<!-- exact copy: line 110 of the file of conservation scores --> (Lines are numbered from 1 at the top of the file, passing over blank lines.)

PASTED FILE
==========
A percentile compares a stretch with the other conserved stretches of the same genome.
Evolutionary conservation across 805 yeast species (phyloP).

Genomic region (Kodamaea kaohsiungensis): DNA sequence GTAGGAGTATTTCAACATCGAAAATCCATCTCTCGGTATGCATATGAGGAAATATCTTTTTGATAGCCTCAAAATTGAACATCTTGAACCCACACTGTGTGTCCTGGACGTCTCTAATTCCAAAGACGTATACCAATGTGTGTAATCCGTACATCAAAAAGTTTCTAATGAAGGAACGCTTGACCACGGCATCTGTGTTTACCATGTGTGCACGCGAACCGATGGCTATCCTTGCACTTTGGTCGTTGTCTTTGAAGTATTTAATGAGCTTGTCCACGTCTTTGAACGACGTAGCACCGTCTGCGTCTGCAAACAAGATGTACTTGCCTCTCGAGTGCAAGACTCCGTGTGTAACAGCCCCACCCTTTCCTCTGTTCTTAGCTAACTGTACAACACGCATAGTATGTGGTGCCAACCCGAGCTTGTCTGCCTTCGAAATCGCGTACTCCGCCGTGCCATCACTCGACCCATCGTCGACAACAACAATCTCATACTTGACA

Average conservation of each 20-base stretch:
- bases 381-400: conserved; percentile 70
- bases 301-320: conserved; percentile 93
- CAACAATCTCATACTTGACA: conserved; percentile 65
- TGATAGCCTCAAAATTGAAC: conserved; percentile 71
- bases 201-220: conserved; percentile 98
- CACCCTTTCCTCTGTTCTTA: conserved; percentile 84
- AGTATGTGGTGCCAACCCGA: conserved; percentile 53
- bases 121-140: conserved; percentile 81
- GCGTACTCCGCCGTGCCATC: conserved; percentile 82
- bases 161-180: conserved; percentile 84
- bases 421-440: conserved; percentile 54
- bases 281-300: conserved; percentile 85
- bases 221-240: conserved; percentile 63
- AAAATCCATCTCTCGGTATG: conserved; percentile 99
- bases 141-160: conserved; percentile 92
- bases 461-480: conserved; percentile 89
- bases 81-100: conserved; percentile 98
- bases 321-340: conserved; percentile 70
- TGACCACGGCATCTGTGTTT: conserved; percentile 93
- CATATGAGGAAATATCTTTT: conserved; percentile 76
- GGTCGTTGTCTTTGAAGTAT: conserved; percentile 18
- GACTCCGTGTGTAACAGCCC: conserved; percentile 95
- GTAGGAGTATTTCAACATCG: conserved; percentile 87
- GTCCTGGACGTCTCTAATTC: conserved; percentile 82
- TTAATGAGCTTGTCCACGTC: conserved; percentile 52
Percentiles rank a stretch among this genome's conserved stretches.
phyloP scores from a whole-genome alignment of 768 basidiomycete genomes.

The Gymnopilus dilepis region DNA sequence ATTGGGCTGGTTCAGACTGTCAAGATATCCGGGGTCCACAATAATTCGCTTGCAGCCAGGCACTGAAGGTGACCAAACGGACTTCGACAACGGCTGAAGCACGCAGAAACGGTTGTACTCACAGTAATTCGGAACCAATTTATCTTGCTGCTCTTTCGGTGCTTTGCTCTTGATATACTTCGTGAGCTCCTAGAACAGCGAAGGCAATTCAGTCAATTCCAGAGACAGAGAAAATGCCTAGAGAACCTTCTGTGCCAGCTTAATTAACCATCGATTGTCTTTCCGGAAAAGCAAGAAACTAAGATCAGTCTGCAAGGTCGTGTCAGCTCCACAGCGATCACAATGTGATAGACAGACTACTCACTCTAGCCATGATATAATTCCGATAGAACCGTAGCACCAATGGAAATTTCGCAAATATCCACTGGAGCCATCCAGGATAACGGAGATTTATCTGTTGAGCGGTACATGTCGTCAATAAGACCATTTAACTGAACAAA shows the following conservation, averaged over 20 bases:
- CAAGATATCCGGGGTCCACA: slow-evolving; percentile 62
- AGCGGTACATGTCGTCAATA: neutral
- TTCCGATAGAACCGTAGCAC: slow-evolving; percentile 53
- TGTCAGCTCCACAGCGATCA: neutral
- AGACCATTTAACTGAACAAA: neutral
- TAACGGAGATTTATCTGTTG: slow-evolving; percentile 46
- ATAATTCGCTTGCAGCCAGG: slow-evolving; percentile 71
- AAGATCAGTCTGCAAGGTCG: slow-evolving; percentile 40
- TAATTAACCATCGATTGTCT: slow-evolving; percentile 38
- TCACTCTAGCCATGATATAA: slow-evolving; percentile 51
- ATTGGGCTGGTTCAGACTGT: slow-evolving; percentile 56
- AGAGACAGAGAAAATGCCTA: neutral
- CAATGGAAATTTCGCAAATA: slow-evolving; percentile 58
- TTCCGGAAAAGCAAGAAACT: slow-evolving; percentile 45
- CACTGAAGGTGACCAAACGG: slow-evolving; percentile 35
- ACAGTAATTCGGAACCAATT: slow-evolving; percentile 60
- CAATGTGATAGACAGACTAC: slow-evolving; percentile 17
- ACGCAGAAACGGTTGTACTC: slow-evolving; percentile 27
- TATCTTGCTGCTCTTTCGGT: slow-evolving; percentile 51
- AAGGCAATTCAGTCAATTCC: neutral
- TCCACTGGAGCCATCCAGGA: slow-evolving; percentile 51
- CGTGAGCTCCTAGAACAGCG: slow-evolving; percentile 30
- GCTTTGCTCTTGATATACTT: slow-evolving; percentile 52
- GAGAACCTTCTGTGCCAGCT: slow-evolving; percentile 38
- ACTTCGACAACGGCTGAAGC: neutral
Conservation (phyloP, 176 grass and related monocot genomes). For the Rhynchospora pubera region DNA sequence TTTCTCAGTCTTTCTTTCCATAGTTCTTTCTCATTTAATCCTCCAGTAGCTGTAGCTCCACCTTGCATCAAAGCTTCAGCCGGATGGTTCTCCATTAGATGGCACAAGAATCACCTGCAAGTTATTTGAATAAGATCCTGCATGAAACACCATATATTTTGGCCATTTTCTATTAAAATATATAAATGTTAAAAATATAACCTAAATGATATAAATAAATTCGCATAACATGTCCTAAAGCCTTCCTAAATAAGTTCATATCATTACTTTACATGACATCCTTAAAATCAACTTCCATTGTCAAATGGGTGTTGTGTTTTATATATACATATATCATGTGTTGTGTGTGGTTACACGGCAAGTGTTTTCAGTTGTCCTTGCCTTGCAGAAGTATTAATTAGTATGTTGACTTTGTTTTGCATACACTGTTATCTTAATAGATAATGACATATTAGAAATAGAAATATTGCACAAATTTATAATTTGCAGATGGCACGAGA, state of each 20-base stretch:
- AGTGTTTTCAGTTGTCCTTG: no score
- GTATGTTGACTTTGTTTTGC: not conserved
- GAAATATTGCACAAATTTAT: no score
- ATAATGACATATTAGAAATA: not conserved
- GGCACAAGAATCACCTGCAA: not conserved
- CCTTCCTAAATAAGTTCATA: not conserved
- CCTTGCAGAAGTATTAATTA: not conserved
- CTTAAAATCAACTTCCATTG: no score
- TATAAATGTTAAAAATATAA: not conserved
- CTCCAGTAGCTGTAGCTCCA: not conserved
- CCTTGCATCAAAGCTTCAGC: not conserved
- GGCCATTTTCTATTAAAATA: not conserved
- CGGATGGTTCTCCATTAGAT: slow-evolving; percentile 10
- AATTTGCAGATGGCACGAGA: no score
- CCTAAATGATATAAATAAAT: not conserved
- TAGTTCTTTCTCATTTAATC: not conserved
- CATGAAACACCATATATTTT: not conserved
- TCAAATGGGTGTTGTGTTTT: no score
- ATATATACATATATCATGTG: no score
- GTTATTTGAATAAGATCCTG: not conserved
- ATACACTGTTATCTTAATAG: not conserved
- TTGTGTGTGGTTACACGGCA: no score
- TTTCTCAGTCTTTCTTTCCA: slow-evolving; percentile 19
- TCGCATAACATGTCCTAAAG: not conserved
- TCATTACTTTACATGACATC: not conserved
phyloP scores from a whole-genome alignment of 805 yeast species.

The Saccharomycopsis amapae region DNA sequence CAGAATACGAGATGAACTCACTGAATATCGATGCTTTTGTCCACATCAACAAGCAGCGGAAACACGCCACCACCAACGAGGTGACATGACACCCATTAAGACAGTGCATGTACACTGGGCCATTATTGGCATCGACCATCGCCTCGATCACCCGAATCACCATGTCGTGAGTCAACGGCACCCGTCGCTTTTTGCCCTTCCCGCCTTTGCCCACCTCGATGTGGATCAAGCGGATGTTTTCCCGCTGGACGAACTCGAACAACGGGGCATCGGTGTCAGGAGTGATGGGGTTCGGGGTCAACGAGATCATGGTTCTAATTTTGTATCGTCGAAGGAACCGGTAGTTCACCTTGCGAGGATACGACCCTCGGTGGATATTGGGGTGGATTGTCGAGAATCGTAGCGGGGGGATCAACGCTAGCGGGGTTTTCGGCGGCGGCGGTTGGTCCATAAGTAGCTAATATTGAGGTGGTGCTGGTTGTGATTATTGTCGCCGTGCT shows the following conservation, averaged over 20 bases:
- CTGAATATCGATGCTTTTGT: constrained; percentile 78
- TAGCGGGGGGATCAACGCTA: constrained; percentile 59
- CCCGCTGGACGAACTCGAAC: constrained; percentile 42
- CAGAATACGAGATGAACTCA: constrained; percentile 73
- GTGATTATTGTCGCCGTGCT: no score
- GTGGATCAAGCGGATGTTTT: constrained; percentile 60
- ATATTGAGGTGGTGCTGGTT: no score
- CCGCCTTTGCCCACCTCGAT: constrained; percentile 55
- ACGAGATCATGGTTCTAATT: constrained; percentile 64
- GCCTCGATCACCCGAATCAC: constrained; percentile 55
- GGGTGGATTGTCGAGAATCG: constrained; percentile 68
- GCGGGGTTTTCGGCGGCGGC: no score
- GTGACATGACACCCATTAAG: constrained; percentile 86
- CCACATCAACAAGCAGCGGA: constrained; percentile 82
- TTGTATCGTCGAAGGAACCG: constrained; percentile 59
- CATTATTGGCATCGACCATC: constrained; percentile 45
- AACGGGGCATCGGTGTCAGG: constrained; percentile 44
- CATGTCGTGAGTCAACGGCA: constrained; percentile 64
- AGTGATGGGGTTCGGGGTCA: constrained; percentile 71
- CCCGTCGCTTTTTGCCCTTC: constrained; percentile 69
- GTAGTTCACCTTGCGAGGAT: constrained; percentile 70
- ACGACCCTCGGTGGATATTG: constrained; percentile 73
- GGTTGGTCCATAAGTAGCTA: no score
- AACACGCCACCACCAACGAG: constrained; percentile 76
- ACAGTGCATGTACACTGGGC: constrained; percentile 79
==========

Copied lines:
- ACAGTGCATGTACACTGGGC: constrained; percentile 79